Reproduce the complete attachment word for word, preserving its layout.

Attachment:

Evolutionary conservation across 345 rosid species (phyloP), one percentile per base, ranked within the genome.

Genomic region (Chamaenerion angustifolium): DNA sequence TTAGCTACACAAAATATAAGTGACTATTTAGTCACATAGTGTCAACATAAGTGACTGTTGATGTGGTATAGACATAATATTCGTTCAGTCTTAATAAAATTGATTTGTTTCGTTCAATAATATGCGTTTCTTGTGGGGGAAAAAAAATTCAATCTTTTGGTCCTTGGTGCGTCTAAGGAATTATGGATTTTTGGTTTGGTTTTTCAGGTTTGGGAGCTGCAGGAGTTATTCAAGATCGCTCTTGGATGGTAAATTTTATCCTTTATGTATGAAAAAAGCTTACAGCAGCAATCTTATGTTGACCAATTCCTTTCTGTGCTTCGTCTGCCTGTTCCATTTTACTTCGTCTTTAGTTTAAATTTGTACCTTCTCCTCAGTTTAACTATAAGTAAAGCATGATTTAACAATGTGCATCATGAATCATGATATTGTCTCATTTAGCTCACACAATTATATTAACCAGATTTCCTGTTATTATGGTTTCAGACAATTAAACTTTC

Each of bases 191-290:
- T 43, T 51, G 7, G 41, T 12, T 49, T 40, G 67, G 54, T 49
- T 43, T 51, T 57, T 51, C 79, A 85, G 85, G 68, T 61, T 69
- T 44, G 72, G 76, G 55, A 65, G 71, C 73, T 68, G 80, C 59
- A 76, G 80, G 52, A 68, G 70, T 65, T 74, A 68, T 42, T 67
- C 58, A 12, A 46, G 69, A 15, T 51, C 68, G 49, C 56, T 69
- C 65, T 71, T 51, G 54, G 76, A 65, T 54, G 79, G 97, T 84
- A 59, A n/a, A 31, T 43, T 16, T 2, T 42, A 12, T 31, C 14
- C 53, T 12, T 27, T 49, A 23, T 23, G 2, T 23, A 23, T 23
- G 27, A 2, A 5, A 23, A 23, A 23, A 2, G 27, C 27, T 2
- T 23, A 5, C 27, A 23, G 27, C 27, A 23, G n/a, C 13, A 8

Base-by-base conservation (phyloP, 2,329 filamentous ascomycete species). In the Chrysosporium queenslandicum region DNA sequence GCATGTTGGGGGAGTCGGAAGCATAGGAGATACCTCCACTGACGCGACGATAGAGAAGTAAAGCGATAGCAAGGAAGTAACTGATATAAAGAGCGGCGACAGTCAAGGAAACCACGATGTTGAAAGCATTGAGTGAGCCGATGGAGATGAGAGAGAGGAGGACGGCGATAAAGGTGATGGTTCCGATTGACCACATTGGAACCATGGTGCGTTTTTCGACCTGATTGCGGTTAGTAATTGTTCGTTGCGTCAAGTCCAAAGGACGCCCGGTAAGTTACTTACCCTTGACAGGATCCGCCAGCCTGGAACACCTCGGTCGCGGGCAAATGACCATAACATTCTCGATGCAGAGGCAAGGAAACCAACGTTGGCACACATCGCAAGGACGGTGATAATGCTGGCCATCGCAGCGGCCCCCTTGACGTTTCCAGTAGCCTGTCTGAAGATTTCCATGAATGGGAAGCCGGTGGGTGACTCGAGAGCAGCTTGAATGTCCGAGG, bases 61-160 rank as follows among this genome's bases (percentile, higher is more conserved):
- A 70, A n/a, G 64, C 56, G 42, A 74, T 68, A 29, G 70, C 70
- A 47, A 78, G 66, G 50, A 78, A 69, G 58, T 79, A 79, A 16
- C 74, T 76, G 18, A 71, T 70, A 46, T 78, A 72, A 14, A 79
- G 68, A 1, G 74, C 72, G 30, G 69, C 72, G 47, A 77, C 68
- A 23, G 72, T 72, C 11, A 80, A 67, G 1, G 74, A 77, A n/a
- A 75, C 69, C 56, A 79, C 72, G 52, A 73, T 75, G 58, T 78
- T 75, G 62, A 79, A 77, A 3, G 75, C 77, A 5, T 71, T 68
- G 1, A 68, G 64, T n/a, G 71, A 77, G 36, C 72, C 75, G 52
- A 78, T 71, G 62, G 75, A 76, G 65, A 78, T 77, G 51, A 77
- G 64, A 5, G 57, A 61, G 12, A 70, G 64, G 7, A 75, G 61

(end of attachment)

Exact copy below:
Evolutionary conservation across 345 rosid species (phyloP), one percentile per base, ranked within the genome.

Genomic region (Chamaenerion angustifolium): DNA sequence TTAGCTACACAAAATATAAGTGACTATTTAGTCACATAGTGTCAACATAAGTGACTGTTGATGTGGTATAGACATAATATTCGTTCAGTCTTAATAAAATTGATTTGTTTCGTTCAATAATATGCGTTTCTTGTGGGGGAAAAAAAATTCAATCTTTTGGTCCTTGGTGCGTCTAAGGAATTATGGATTTTTGGTTTGGTTTTTCAGGTTTGGGAGCTGCAGGAGTTATTCAAGATCGCTCTTGGATGGTAAATTTTATCCTTTATGTATGAAAAAAGCTTACAGCAGCAATCTTATGTTGACCAATTCCTTTCTGTGCTTCGTCTGCCTGTTCCATTTTACTTCGTCTTTAGTTTAAATTTGTACCTTCTCCTCAGTTTAACTATAAGTAAAGCATGATTTAACAATGTGCATCATGAATCATGATATTGTCTCATTTAGCTCACACAATTATATTAACCAGATTTCCTGTTATTATGGTTTCAGACAATTAAACTTTC

Each of bases 191-290:
- T 43, T 51, G 7, G 41, T 12, T 49, T 40, G 67, G 54, T 49
- T 43, T 51, T 57, T 51, C 79, A 85, G 85, G 68, T 61, T 69
- T 44, G 72, G 76, G 55, A 65, G 71, C 73, T 68, G 80, C 59
- A 76, G 80, G 52, A 68, G 70, T 65, T 74, A 68, T 42, T 67
- C 58, A 12, A 46, G 69, A 15, T 51, C 68, G 49, C 56, T 69
- C 65, T 71, T 51, G 54, G 76, A 65, T 54, G 79, G 97, T 84
- A 59, A n/a, A 31, T 43, T 16, T 2, T 42, A 12, T 31, C 14
- C 53, T 12, T 27, T 49, A 23, T 23, G 2, T 23, A 23, T 23
- G 27, A 2, A 5, A 23, A 23, A 23, A 2, G 27, C 27, T 2
- T 23, A 5, C 27, A 23, G 27, C 27, A 23, G n/a, C 13, A 8

Base-by-base conservation (phyloP, 2,329 filamentous ascomycete species). In the Chrysosporium queenslandicum region DNA sequence GCATGTTGGGGGAGTCGGAAGCATAGGAGATACCTCCACTGACGCGACGATAGAGAAGTAAAGCGATAGCAAGGAAGTAACTGATATAAAGAGCGGCGACAGTCAAGGAAACCACGATGTTGAAAGCATTGAGTGAGCCGATGGAGATGAGAGAGAGGAGGACGGCGATAAAGGTGATGGTTCCGATTGACCACATTGGAACCATGGTGCGTTTTTCGACCTGATTGCGGTTAGTAATTGTTCGTTGCGTCAAGTCCAAAGGACGCCCGGTAAGTTACTTACCCTTGACAGGATCCGCCAGCCTGGAACACCTCGGTCGCGGGCAAATGACCATAACATTCTCGATGCAGAGGCAAGGAAACCAACGTTGGCACACATCGCAAGGACGGTGATAATGCTGGCCATCGCAGCGGCCCCCTTGACGTTTCCAGTAGCCTGTCTGAAGATTTCCATGAATGGGAAGCCGGTGGGTGACTCGAGAGCAGCTTGAATGTCCGAGG, bases 61-160 rank as follows among this genome's bases (percentile, higher is more conserved):
- A 70, A n/a, G 64, C 56, G 42, A 74, T 68, A 29, G 70, C 70
- A 47, A 78, G 66, G 50, A 78, A 69, G 58, T 79, A 79, A 16
- C 74, T 76, G 18, A 71, T 70, A 46, T 78, A 72, A 14, A 79
- G 68, A 1, G 74, C 72, G 30, G 69, C 72, G 47, A 77, C 68
- A 23, G 72, T 72, C 11, A 80, A 67, G 1, G 74, A 77, A n/a
- A 75, C 69, C 56, A 79, C 72, G 52, A 73, T 75, G 58, T 78
- T 75, G 62, A 79, A 77, A 3, G 75, C 77, A 5, T 71, T 68
- G 1, A 68, G 64, T n/a, G 71, A 77, G 36, C 72, C 75, G 52
- A 78, T 71, G 62, G 75, A 76, G 65, A 78, T 77, G 51, A 77
- G 64, A 5, G 57, A 61, G 12, A 70, G 64, G 7, A 75, G 61